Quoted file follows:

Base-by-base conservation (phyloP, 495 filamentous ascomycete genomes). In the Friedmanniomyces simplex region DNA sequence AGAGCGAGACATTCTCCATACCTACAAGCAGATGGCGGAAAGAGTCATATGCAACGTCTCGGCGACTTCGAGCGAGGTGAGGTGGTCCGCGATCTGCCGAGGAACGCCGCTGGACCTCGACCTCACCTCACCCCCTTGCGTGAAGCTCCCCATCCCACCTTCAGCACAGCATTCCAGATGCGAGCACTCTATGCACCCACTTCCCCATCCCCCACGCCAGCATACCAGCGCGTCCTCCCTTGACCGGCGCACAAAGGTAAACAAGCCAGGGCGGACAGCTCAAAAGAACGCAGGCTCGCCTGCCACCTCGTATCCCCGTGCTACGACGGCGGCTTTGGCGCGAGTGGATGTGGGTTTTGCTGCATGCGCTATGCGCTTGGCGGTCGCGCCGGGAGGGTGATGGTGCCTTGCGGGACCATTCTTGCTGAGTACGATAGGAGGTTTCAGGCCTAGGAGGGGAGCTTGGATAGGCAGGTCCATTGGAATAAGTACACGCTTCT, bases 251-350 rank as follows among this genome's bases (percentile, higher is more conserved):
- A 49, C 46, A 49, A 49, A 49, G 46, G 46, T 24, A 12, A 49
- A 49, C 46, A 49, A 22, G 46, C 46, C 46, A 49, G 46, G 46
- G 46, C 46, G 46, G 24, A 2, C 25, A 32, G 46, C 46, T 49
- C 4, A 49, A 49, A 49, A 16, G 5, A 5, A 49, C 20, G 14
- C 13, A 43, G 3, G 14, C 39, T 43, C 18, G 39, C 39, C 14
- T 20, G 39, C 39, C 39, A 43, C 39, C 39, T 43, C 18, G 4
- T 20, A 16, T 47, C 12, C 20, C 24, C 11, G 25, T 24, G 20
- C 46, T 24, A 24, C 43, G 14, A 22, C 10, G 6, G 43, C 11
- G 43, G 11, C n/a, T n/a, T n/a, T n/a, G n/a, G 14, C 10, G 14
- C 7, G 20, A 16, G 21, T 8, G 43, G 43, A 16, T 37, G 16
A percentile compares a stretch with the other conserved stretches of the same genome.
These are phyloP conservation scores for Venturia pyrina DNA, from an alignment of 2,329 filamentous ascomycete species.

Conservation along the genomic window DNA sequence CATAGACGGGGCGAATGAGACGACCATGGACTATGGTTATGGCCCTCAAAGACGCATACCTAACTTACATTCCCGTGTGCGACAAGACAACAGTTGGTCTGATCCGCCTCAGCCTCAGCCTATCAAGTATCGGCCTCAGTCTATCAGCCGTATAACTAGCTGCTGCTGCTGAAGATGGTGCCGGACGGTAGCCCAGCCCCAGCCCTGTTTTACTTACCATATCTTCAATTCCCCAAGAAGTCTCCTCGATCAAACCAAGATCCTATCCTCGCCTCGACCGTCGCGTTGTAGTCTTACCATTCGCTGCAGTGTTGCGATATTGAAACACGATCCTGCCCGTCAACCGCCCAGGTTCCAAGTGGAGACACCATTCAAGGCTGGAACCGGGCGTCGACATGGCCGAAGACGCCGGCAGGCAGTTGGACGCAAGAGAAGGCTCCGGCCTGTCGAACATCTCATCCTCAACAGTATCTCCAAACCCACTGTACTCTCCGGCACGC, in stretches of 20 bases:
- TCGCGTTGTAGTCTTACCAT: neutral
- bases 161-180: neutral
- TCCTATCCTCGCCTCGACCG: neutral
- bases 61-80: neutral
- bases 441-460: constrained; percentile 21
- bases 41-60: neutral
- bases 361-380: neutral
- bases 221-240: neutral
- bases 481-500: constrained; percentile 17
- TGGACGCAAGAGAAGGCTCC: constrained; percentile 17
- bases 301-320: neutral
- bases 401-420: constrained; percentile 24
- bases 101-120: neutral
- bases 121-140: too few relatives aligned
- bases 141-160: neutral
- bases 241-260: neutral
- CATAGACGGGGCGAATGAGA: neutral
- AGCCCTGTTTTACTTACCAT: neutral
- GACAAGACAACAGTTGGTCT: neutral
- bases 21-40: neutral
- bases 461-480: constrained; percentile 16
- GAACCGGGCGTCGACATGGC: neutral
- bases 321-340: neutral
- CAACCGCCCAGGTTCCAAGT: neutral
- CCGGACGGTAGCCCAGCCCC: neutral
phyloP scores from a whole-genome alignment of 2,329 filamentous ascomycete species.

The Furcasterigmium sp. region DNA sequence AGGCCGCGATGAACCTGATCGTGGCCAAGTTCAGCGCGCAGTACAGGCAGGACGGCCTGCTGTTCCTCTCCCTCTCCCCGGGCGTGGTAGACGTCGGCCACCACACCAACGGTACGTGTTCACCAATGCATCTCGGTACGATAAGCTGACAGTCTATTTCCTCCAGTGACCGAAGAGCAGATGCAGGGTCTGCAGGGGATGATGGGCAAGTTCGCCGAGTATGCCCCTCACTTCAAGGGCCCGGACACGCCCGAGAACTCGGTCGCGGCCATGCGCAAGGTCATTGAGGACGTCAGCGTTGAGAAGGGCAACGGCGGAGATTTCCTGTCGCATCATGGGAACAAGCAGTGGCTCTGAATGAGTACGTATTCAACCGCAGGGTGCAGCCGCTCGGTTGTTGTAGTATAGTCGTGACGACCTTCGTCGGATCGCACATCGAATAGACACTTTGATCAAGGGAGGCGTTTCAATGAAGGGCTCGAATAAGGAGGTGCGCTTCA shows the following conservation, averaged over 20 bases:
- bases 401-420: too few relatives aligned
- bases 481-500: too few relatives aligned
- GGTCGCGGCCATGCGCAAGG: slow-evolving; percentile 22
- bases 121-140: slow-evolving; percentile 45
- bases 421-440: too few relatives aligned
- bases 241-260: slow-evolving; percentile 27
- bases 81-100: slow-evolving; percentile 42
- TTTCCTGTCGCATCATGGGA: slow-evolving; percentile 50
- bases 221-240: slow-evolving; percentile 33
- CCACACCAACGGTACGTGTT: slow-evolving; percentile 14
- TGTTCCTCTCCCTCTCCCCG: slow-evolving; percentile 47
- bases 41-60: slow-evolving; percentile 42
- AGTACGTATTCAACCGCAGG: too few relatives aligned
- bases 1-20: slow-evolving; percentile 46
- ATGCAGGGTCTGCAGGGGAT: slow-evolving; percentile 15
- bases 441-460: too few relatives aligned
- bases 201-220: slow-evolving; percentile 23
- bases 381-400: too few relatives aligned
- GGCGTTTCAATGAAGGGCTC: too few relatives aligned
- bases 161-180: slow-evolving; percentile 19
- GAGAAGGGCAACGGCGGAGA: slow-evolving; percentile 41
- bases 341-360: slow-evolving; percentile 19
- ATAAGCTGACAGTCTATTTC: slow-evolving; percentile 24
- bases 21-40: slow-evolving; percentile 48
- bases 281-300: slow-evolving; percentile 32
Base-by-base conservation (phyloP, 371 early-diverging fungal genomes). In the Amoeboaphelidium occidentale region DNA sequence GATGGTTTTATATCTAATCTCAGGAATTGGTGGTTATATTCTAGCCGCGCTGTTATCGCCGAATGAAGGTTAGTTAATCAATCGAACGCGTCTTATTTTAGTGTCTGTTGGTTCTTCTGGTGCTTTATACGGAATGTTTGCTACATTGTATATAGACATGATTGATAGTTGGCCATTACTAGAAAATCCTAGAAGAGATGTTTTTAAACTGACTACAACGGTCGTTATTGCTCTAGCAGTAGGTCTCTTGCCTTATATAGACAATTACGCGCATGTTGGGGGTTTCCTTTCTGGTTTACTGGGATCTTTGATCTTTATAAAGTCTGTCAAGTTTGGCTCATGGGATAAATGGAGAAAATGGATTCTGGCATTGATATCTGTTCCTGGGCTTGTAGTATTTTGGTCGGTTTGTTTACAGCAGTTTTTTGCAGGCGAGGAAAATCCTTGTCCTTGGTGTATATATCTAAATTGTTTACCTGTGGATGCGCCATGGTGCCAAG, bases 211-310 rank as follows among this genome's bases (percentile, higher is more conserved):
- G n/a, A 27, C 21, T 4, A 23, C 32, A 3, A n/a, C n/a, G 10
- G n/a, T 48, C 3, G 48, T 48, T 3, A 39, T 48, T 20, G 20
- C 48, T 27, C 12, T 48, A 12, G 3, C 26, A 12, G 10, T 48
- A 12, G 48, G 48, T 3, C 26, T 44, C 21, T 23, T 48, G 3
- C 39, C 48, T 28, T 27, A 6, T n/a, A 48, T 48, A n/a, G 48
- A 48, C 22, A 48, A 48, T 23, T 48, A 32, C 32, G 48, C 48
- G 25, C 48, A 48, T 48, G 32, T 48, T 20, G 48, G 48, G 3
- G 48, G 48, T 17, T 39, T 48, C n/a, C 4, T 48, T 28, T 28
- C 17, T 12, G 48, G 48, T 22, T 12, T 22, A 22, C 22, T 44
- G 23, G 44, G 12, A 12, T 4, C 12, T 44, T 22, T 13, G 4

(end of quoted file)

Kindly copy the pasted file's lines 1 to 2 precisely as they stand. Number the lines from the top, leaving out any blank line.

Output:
Base-by-base conservation (phyloP, 495 filamentous ascomycete genomes). In the Friedmanniomyces simplex region DNA sequence AGAGCGAGACATTCTCCATACCTACAAGCAGATGGCGGAAAGAGTCATATGCAACGTCTCGGCGACTTCGAGCGAGGTGAGGTGGTCCGCGATCTGCCGAGGAACGCCGCTGGACCTCGACCTCACCTCACCCCCTTGCGTGAAGCTCCCCATCCCACCTTCAGCACAGCATTCCAGATGCGAGCACTCTATGCACCCACTTCCCCATCCCCCACGCCAGCATACCAGCGCGTCCTCCCTTGACCGGCGCACAAAGGTAAACAAGCCAGGGCGGACAGCTCAAAAGAACGCAGGCTCGCCTGCCACCTCGTATCCCCGTGCTACGACGGCGGCTTTGGCGCGAGTGGATGTGGGTTTTGCTGCATGCGCTATGCGCTTGGCGGTCGCGCCGGGAGGGTGATGGTGCCTTGCGGGACCATTCTTGCTGAGTACGATAGGAGGTTTCAGGCCTAGGAGGGGAGCTTGGATAGGCAGGTCCATTGGAATAAGTACACGCTTCT, bases 251-350 rank as follows among this genome's bases (percentile, higher is more conserved):
- A 49, C 46, A 49, A 49, A 49, G 46, G 46, T 24, A 12, A 49